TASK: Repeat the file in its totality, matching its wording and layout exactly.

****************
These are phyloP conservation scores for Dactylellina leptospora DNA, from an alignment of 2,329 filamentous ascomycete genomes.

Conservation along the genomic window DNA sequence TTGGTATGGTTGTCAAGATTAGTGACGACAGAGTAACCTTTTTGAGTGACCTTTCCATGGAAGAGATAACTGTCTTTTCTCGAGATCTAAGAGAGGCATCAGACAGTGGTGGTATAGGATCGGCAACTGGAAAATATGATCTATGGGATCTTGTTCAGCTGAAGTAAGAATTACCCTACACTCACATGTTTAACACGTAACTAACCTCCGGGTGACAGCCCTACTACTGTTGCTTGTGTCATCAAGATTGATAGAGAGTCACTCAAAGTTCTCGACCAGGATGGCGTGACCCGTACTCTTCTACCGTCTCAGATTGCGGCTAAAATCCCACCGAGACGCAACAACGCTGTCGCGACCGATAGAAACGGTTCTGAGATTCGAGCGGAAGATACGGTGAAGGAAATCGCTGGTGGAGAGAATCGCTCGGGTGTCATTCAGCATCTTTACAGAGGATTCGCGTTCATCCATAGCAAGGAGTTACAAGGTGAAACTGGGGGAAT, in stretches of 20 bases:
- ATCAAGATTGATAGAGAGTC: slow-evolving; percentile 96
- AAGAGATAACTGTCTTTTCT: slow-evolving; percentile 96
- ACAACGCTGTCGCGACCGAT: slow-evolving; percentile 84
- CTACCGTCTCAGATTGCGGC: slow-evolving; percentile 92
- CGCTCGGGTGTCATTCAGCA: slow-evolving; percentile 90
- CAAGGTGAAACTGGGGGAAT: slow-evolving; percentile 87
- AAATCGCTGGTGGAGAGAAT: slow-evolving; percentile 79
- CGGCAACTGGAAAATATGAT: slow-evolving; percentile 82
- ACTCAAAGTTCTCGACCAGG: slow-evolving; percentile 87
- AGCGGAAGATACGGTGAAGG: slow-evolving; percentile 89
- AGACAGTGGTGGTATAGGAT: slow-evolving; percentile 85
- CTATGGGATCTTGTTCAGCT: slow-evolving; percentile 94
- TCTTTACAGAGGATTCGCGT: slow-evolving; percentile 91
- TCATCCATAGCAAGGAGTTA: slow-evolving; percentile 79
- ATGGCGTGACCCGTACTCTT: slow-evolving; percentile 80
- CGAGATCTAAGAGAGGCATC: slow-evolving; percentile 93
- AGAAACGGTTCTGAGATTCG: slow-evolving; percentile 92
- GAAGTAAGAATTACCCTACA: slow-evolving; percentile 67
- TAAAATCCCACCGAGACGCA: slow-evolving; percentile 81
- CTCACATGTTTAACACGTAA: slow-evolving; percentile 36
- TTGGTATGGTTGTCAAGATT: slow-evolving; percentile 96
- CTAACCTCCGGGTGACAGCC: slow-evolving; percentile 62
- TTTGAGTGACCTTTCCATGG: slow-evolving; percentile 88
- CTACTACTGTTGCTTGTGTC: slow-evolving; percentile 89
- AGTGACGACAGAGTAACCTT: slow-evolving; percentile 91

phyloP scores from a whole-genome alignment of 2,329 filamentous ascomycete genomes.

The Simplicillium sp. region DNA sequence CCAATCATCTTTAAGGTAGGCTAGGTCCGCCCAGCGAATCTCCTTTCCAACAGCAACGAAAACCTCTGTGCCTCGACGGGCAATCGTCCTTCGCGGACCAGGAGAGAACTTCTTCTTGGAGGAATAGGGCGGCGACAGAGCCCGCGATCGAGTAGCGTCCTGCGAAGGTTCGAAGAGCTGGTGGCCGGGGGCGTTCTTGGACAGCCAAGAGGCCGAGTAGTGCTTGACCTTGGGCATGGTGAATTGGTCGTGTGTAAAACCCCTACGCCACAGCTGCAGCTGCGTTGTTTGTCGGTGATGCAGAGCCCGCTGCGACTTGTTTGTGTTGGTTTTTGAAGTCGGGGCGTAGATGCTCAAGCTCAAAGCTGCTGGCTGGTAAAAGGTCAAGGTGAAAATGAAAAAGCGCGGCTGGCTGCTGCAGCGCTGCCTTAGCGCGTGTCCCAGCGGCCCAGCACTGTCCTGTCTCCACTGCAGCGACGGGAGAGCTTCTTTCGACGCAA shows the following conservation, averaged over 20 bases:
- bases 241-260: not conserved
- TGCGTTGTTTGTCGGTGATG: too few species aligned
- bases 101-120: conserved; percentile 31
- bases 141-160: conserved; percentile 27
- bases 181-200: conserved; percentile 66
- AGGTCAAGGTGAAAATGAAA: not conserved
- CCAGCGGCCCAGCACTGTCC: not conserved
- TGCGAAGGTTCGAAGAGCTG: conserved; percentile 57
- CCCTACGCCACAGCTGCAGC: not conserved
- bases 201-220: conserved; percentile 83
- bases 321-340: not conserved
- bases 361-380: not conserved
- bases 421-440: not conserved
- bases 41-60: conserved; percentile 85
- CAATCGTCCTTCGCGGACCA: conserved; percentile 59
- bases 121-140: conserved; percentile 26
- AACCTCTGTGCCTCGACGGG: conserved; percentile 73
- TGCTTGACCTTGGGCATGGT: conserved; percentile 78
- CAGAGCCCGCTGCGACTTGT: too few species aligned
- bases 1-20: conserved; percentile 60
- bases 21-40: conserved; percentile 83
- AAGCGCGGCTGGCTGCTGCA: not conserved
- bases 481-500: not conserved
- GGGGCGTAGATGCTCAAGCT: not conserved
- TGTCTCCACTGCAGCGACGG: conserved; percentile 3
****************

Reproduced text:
These are phyloP conservation scores for Dactylellina leptospora DNA, from an alignment of 2,329 filamentous ascomycete genomes.

Conservation along the genomic window DNA sequence TTGGTATGGTTGTCAAGATTAGTGACGACAGAGTAACCTTTTTGAGTGACCTTTCCATGGAAGAGATAACTGTCTTTTCTCGAGATCTAAGAGAGGCATCAGACAGTGGTGGTATAGGATCGGCAACTGGAAAATATGATCTATGGGATCTTGTTCAGCTGAAGTAAGAATTACCCTACACTCACATGTTTAACACGTAACTAACCTCCGGGTGACAGCCCTACTACTGTTGCTTGTGTCATCAAGATTGATAGAGAGTCACTCAAAGTTCTCGACCAGGATGGCGTGACCCGTACTCTTCTACCGTCTCAGATTGCGGCTAAAATCCCACCGAGACGCAACAACGCTGTCGCGACCGATAGAAACGGTTCTGAGATTCGAGCGGAAGATACGGTGAAGGAAATCGCTGGTGGAGAGAATCGCTCGGGTGTCATTCAGCATCTTTACAGAGGATTCGCGTTCATCCATAGCAAGGAGTTACAAGGTGAAACTGGGGGAAT, in stretches of 20 bases:
- ATCAAGATTGATAGAGAGTC: slow-evolving; percentile 96
- AAGAGATAACTGTCTTTTCT: slow-evolving; percentile 96
- ACAACGCTGTCGCGACCGAT: slow-evolving; percentile 84
- CTACCGTCTCAGATTGCGGC: slow-evolving; percentile 92
- CGCTCGGGTGTCATTCAGCA: slow-evolving; percentile 90
- CAAGGTGAAACTGGGGGAAT: slow-evolving; percentile 87
- AAATCGCTGGTGGAGAGAAT: slow-evolving; percentile 79
- CGGCAACTGGAAAATATGAT: slow-evolving; percentile 82
- ACTCAAAGTTCTCGACCAGG: slow-evolving; percentile 87
- AGCGGAAGATACGGTGAAGG: slow-evolving; percentile 89
- AGACAGTGGTGGTATAGGAT: slow-evolving; percentile 85
- CTATGGGATCTTGTTCAGCT: slow-evolving; percentile 94
- TCTTTACAGAGGATTCGCGT: slow-evolving; percentile 91
- TCATCCATAGCAAGGAGTTA: slow-evolving; percentile 79
- ATGGCGTGACCCGTACTCTT: slow-evolving; percentile 80
- CGAGATCTAAGAGAGGCATC: slow-evolving; percentile 93
- AGAAACGGTTCTGAGATTCG: slow-evolving; percentile 92
- GAAGTAAGAATTACCCTACA: slow-evolving; percentile 67
- TAAAATCCCACCGAGACGCA: slow-evolving; percentile 81
- CTCACATGTTTAACACGTAA: slow-evolving; percentile 36
- TTGGTATGGTTGTCAAGATT: slow-evolving; percentile 96
- CTAACCTCCGGGTGACAGCC: slow-evolving; percentile 62
- TTTGAGTGACCTTTCCATGG: slow-evolving; percentile 88
- CTACTACTGTTGCTTGTGTC: slow-evolving; percentile 89
- AGTGACGACAGAGTAACCTT: slow-evolving; percentile 91

phyloP scores from a whole-genome alignment of 2,329 filamentous ascomycete genomes.

The Simplicillium sp. region DNA sequence CCAATCATCTTTAAGGTAGGCTAGGTCCGCCCAGCGAATCTCCTTTCCAACAGCAACGAAAACCTCTGTGCCTCGACGGGCAATCGTCCTTCGCGGACCAGGAGAGAACTTCTTCTTGGAGGAATAGGGCGGCGACAGAGCCCGCGATCGAGTAGCGTCCTGCGAAGGTTCGAAGAGCTGGTGGCCGGGGGCGTTCTTGGACAGCCAAGAGGCCGAGTAGTGCTTGACCTTGGGCATGGTGAATTGGTCGTGTGTAAAACCCCTACGCCACAGCTGCAGCTGCGTTGTTTGTCGGTGATGCAGAGCCCGCTGCGACTTGTTTGTGTTGGTTTTTGAAGTCGGGGCGTAGATGCTCAAGCTCAAAGCTGCTGGCTGGTAAAAGGTCAAGGTGAAAATGAAAAAGCGCGGCTGGCTGCTGCAGCGCTGCCTTAGCGCGTGTCCCAGCGGCCCAGCACTGTCCTGTCTCCACTGCAGCGACGGGAGAGCTTCTTTCGACGCAA shows the following conservation, averaged over 20 bases:
- bases 241-260: not conserved
- TGCGTTGTTTGTCGGTGATG: too few species aligned
- bases 101-120: conserved; percentile 31
- bases 141-160: conserved; percentile 27
- bases 181-200: conserved; percentile 66
- AGGTCAAGGTGAAAATGAAA: not conserved
- CCAGCGGCCCAGCACTGTCC: not conserved
- TGCGAAGGTTCGAAGAGCTG: conserved; percentile 57
- CCCTACGCCACAGCTGCAGC: not conserved
- bases 201-220: conserved; percentile 83
- bases 321-340: not conserved
- bases 361-380: not conserved
- bases 421-440: not conserved
- bases 41-60: conserved; percentile 85
- CAATCGTCCTTCGCGGACCA: conserved; percentile 59
- bases 121-140: conserved; percentile 26
- AACCTCTGTGCCTCGACGGG: conserved; percentile 73
- TGCTTGACCTTGGGCATGGT: conserved; percentile 78
- CAGAGCCCGCTGCGACTTGT: too few species aligned
- bases 1-20: conserved; percentile 60
- bases 21-40: conserved; percentile 83
- AAGCGCGGCTGGCTGCTGCA: not conserved
- bases 481-500: not conserved
- GGGGCGTAGATGCTCAAGCT: not conserved
- TGTCTCCACTGCAGCGACGG: conserved; percentile 3